HC Deb 18 August 1919 vol 119 cc1928-9W
Lieut.-Colonel THORNE

asked the Parliamentary Secretary to the Shipping Controller what was the total carrying capacity of the British-owned refrigerated fleet, as measured in 56-lb. mutton car cases, on the declaration of war in August, 1914, in August, 1916, and at the present moment?


I am unable to give the total carrying capacity in 56-lb. mutton, carcases, and the particulars for August, 1910, are not available. The following are the figures, stated in tons of meat:

Aggregate meat capacity. Tons. Annual steamer capacity. Tons.
1914 294,000 588,000
1916 260,000 520,000
1919 252,000 504,000
South America—
1914 151,001 604,000
1916 136,000 544,000
1919 156,000 624,000

Lieut.-Colonel THORNE

asked the Parliamentary Secretary to the Shipping Controller whether he will state what carrying capacity of refrigerated tonnage in 56-lb. mutton carcases is allotted at present to-North Atlantic routes; Rio Santos, Monte Video, Buenos Ayres, Bahia Blanca and Patagonian routes, and Australasian routes; and if this tonnage is now carrying to its full capacity?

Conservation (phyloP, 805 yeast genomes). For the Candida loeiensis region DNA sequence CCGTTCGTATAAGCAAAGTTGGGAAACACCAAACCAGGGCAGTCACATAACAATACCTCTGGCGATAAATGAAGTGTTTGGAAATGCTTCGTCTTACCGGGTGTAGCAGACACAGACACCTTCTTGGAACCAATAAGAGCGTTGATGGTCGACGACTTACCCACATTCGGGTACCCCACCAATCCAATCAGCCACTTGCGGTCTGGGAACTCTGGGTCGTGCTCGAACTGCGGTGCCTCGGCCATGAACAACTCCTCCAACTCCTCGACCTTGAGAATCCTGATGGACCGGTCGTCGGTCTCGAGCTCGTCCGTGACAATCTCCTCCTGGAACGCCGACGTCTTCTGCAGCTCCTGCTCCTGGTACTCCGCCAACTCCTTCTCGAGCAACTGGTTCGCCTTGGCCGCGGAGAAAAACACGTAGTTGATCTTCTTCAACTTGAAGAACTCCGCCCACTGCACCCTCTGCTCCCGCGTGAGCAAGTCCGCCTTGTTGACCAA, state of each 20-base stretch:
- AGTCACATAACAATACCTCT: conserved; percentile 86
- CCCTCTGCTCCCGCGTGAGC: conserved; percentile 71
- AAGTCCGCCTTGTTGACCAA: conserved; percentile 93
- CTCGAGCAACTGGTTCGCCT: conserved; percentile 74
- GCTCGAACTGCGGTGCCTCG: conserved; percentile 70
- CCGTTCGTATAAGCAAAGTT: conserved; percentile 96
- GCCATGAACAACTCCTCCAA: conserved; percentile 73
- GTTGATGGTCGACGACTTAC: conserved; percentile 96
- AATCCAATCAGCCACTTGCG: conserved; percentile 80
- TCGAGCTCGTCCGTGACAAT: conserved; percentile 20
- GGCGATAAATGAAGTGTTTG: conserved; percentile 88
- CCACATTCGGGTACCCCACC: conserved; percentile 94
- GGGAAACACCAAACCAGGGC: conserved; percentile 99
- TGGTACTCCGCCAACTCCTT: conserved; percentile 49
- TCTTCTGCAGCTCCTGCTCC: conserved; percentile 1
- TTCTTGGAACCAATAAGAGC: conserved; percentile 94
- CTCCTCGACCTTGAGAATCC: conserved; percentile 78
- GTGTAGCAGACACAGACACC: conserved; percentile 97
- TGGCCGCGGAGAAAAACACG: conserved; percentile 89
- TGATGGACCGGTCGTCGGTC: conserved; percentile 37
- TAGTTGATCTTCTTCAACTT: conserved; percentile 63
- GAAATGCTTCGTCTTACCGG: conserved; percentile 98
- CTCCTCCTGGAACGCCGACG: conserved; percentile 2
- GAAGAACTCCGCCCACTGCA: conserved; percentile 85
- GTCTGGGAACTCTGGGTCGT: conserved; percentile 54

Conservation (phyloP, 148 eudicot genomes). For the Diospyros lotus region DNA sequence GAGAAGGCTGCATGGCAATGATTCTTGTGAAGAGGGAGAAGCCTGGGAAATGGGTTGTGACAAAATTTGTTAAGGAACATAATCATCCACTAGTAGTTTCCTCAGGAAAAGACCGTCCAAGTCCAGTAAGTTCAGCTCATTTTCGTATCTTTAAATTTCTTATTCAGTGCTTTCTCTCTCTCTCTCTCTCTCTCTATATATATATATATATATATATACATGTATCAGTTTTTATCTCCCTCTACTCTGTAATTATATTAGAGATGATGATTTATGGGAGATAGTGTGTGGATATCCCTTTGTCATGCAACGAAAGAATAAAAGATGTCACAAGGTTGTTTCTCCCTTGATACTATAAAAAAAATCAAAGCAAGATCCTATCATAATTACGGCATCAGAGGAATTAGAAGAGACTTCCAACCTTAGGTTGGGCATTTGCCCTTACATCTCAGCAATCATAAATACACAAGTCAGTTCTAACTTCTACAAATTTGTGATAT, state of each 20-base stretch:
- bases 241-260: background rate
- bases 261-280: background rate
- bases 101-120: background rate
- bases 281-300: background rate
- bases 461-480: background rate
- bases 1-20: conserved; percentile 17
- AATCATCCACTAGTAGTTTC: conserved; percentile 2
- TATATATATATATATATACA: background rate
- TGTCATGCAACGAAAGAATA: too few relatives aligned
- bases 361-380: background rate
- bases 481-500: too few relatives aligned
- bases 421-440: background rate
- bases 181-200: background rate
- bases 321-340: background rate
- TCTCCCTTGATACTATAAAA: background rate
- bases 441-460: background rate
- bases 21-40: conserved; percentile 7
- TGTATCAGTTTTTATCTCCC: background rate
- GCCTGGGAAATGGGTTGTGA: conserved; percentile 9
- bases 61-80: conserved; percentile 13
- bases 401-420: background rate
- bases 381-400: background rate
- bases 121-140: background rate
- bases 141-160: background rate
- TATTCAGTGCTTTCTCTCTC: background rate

I have been asked to reply. The refrigerated tonnage at present employed in the North Atlantic trade consists entirely of the liners usually engaged in that trade. Many of these steamers have only small refrigerated spaces and many are not suitable for carrying meat. The cargoes carried in such spaces are not subject to control, and I am not able to say in what way they are utilised. Their nominal meat-carrying capacity may be put at 100,000 tons a year. Refrigerated ships now trading to South America are capable of carrying about 600,000 tons of meat a year, and are used to their full capacity. It is not possible to state the tonnage assigned to various ports, as this changes from time to time. The quantity of meat carried from Patagonia is about 20,000 tons a year. Refrigerated steamers on the Australasian routes have an aggre- gate insulated capacity of 25,200,000 cubic ft., equivalent to about 500,000 tons of meat per annum, but much of this space is required for the carriage of butter, cheese, and other refrigerated produce.